No conflict of interest was declared.
A population-based study of drug use in the very old living in a rural district of Sweden, with focus on cardiovascular drug consumption: comparison with an urban cohort†
Article first published online: 15 JUL 2003
Copyright © 2003 John Wiley & Sons, Ltd.
Pharmacoepidemiology and Drug Safety
Volume 12, Issue 8, pages 669–678, December 2003
How to Cite
Klarin, I., Fastbom, J. and Wimo, A. (2003), A population-based study of drug use in the very old living in a rural district of Sweden, with focus on cardiovascular drug consumption: comparison with an urban cohort. Pharmacoepidem. Drug Safe., 12: 669–678. doi: 10.1002/pds.878
- Issue published online: 2 DEC 2003
- Article first published online: 15 JUL 2003
- Manuscript Accepted: 15 MAY 2003
- Manuscript Revised: 6 MAY 2003
- Manuscript Received: 28 OCT 2002
- National Board of Health and Welfare, Sweden
- FOU-forum, The County Council of Gävleborg, Sweden
- The National Corporation of Swedish Pharmacies' Fund for Research and Studies in Health Economics and Social Pharmaceutics (Stiftelsen Apoteksbolagets fond för forskning och studier i hälsoekonomi och socialfarmaci) Sweden
- The ‘Gamla tjänarinnor’ Foundation
- The Federation of Swedish County Councils (Landstingsförbundet). Grant Number: Dnr 1297/00
- drug use;
- pharmaceutical preparations;
- cardiovascular agents;
- rural population;
- urban population
To describe drug use among the elderly, with focus on cardiovascular drugs and regional differences.
Cross-sectional data from a Swedish population-based study on ageing and dementia were used. In rural Nordanstig, drug-use data for 918 participants, 75 years and older (N1), were collected during the period 1995–1998. The data for 335 participants, 84 years and older (N84+), were compared with 418 subjects of the same age group in urban Kungsholmen (K5), data collected 1997–1998.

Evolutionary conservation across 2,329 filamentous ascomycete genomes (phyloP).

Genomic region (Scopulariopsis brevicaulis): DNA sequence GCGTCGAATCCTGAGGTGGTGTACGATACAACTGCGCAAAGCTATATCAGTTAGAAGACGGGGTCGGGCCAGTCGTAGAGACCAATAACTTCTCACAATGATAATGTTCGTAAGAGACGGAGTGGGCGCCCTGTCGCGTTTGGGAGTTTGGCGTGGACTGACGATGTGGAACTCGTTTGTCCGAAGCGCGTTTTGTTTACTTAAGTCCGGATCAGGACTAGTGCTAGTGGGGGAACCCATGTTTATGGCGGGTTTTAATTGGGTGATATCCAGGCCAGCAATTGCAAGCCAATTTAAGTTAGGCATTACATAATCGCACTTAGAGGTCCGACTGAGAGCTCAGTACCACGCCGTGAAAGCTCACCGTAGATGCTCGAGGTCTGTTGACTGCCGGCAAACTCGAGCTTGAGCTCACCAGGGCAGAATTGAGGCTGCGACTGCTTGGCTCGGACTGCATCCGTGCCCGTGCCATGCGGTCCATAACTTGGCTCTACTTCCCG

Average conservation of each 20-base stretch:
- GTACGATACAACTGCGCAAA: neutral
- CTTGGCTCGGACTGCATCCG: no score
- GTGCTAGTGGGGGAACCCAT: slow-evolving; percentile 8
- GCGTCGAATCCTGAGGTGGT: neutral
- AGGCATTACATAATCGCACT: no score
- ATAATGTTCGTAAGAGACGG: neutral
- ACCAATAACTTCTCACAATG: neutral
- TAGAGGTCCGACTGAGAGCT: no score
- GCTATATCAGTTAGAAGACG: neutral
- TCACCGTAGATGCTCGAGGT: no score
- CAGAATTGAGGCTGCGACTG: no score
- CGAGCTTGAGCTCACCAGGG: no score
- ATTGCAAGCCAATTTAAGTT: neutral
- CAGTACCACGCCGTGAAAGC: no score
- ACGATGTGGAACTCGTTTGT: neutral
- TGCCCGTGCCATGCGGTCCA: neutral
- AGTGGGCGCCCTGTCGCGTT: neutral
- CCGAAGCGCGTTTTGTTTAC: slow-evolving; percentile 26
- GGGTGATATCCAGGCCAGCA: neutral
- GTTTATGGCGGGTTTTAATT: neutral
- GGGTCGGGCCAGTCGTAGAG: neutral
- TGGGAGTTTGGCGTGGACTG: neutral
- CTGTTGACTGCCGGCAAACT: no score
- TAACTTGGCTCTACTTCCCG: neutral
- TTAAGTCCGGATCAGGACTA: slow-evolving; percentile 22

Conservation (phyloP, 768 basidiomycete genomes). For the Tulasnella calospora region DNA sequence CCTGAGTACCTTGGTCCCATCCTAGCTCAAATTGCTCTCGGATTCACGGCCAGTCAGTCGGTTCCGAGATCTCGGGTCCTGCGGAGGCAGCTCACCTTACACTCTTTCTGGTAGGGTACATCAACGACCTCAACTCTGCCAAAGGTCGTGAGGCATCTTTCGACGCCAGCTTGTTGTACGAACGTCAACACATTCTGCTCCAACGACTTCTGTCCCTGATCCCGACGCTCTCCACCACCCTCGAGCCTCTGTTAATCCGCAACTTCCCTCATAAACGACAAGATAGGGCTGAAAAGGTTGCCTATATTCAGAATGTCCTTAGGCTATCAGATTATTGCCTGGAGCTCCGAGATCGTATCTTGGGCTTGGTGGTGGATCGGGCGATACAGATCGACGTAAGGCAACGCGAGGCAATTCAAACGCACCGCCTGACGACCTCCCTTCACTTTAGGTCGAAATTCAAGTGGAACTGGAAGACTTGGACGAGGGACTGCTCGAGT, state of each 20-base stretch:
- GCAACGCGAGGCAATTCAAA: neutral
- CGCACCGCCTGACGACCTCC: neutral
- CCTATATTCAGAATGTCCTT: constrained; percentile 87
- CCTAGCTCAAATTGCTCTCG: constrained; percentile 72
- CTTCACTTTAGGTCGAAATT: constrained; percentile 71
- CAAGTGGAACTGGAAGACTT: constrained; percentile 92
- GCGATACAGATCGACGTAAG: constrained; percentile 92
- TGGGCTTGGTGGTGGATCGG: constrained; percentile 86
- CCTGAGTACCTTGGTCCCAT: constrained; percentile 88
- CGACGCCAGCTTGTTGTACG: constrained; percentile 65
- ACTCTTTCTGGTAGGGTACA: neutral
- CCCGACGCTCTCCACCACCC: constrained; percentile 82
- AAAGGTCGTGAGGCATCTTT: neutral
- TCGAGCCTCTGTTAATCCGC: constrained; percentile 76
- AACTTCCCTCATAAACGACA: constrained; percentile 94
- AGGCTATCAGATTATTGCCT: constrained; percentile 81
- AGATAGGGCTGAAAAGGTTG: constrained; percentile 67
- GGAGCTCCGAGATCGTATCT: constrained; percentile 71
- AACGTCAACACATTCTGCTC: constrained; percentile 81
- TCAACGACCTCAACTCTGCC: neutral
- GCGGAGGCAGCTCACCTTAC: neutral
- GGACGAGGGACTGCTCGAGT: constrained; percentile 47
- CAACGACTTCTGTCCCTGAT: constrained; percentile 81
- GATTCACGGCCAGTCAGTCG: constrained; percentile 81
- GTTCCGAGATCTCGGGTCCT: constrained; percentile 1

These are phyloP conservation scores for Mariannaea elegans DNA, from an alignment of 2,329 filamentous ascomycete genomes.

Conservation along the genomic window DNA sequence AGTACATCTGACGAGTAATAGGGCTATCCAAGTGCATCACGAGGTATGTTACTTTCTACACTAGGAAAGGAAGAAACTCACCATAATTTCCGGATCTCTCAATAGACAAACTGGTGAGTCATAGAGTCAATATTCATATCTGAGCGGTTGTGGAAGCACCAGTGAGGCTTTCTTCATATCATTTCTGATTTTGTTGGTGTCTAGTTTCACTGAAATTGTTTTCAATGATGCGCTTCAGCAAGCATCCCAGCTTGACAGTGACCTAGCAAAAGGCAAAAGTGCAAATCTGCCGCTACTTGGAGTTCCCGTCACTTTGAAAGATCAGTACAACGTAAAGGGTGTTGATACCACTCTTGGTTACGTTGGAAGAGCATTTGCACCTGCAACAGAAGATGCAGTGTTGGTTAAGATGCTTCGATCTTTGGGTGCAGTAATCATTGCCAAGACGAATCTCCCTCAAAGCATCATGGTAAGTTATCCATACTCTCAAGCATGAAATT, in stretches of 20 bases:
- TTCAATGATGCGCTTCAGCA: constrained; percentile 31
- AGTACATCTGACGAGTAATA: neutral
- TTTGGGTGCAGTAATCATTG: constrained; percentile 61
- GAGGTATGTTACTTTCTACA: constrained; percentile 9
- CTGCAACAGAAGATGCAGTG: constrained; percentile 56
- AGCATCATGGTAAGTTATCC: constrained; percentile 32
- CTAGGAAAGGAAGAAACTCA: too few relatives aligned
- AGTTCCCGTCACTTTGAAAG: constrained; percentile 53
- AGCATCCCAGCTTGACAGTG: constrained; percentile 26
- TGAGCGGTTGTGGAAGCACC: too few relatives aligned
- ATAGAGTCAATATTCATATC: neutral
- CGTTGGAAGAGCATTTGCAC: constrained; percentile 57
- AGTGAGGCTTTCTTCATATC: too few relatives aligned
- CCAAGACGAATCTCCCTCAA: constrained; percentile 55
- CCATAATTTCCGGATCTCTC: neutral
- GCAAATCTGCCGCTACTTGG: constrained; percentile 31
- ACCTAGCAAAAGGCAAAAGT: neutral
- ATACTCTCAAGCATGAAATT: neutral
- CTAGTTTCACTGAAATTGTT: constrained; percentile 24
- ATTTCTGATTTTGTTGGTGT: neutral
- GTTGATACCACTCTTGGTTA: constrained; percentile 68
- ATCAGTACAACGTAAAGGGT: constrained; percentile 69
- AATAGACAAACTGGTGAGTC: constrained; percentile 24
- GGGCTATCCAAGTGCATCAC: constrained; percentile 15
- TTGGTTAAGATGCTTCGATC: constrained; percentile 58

Over 90% of the participants were using drugs regularly or ‘as needed’. The most common were cardiovascular drugs, nervous system drugs and drugs for the alimentary tract and metabolism. Polypharmacy (five drugs or more) was common, especially among the oldest, 46% (N84+) and 50% (K5). ACE-inhibitors were used by only 24% of the N1 participants with heart failure. Significantly fewer of cognitively impaired participants were treated with ACE-inhibitors (OR: 0.44) and beta-blockers (OR: 0.50). Significant regional differences among the oldest old were found, with more cardiovascular (OR: 2.72) and less antithrombotic drugs (OR: 0.43) in the rural 84+ group.
The extensive drug consumption, high prevalence of polypharmacy and regional differences stress the need for rigorous monitoring of drug use in the elderly. The data also indicate undertreatment of some cardiovascular diseases in the elderly with cognitive impairment. Copyright © 2003 John Wiley & Sons, Ltd.